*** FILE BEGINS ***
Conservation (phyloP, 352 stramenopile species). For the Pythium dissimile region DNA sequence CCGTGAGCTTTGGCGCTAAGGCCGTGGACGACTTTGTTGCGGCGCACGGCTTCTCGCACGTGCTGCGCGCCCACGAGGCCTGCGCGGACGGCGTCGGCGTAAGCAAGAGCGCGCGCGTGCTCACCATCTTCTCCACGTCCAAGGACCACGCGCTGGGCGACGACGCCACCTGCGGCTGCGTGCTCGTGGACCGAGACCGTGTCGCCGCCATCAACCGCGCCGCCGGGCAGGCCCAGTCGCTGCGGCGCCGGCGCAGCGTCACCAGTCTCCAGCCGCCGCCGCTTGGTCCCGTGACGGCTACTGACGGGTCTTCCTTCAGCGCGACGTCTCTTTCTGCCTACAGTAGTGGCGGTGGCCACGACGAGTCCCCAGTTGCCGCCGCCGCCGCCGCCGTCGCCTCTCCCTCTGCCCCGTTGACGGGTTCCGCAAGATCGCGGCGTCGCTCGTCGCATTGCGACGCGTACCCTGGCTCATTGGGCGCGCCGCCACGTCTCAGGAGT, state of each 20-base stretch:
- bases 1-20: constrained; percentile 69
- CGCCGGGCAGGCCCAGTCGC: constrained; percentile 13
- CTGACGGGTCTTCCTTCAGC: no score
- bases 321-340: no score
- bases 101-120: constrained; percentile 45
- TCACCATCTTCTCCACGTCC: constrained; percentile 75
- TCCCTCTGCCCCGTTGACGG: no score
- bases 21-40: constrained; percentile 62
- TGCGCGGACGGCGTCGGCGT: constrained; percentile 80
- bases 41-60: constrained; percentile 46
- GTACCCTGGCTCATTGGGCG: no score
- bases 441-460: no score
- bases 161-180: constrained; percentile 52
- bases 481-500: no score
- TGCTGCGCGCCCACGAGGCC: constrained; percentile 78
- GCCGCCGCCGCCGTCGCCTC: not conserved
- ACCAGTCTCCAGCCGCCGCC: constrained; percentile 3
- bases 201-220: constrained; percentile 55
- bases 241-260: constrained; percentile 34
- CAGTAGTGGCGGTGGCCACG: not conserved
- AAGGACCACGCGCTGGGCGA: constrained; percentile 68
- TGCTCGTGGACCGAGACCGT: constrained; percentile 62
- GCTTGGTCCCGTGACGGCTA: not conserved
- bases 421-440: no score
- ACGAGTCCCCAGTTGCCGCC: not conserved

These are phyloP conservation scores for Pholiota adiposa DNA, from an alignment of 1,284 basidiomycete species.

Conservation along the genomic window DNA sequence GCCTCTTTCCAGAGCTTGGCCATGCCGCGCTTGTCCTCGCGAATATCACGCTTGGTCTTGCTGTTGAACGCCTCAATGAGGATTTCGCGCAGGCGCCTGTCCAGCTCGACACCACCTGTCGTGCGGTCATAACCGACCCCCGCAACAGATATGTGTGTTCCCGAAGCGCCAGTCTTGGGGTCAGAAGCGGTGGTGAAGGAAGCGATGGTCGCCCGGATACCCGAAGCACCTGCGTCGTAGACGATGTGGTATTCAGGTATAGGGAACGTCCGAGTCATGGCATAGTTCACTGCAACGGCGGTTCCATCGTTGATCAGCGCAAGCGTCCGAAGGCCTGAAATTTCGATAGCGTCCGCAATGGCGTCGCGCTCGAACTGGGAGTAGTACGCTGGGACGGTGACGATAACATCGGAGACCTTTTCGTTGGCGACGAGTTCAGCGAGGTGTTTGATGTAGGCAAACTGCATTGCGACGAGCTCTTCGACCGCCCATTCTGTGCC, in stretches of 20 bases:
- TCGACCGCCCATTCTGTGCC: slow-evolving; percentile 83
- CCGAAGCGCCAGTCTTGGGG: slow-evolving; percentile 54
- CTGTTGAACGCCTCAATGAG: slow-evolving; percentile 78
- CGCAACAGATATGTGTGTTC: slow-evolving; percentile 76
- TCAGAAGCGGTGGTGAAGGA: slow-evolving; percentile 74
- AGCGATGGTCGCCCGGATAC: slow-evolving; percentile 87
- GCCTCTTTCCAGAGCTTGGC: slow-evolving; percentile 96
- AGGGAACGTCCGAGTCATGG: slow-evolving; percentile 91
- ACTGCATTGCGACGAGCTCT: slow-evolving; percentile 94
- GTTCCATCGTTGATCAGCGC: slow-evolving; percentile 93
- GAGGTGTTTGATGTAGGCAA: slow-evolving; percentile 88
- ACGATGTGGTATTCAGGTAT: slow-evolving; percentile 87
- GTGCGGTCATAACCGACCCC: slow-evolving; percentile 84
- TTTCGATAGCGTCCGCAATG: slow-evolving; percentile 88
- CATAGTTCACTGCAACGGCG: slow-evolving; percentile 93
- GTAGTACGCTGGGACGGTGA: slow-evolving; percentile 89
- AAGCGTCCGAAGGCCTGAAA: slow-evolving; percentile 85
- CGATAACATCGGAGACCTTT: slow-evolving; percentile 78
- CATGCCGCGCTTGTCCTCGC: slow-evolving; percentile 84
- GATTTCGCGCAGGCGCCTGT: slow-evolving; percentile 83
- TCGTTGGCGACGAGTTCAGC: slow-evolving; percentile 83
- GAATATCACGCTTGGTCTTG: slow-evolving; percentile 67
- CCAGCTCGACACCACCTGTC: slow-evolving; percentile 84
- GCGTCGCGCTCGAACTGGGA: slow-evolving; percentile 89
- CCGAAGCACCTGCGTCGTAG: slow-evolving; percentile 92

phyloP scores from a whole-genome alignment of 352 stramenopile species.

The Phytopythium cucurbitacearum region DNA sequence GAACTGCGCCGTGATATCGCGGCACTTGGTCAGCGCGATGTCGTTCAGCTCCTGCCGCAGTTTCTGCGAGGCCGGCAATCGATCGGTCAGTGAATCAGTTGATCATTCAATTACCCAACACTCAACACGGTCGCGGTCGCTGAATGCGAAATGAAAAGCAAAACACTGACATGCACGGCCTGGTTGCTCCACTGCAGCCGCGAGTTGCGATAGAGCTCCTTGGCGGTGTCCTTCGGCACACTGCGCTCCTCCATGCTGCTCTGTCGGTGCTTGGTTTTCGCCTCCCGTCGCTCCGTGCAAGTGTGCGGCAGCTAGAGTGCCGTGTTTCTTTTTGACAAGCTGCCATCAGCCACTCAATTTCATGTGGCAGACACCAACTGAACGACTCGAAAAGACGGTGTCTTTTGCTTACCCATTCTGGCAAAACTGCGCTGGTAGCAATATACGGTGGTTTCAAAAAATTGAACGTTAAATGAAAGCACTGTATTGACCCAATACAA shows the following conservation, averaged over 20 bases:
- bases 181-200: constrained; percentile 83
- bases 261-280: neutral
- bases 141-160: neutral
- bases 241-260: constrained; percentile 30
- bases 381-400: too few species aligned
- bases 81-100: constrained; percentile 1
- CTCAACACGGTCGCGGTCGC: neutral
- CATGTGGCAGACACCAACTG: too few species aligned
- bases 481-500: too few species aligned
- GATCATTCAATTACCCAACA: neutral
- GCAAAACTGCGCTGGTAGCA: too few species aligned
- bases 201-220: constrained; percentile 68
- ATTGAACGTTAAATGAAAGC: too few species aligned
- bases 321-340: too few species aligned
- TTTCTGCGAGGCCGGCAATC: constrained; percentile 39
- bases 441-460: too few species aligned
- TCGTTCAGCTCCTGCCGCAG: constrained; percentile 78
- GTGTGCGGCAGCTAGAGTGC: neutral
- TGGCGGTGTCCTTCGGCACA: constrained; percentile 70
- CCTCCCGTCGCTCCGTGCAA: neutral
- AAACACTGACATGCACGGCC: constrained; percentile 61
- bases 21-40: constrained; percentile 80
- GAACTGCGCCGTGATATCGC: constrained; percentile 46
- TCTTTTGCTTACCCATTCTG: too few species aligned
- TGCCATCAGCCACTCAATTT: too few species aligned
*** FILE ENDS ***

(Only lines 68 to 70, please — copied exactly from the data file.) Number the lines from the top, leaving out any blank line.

- ATTGAACGTTAAATGAAAGC: too few species aligned
- bases 321-340: too few species aligned
- TTTCTGCGAGGCCGGCAATC: constrained; percentile 39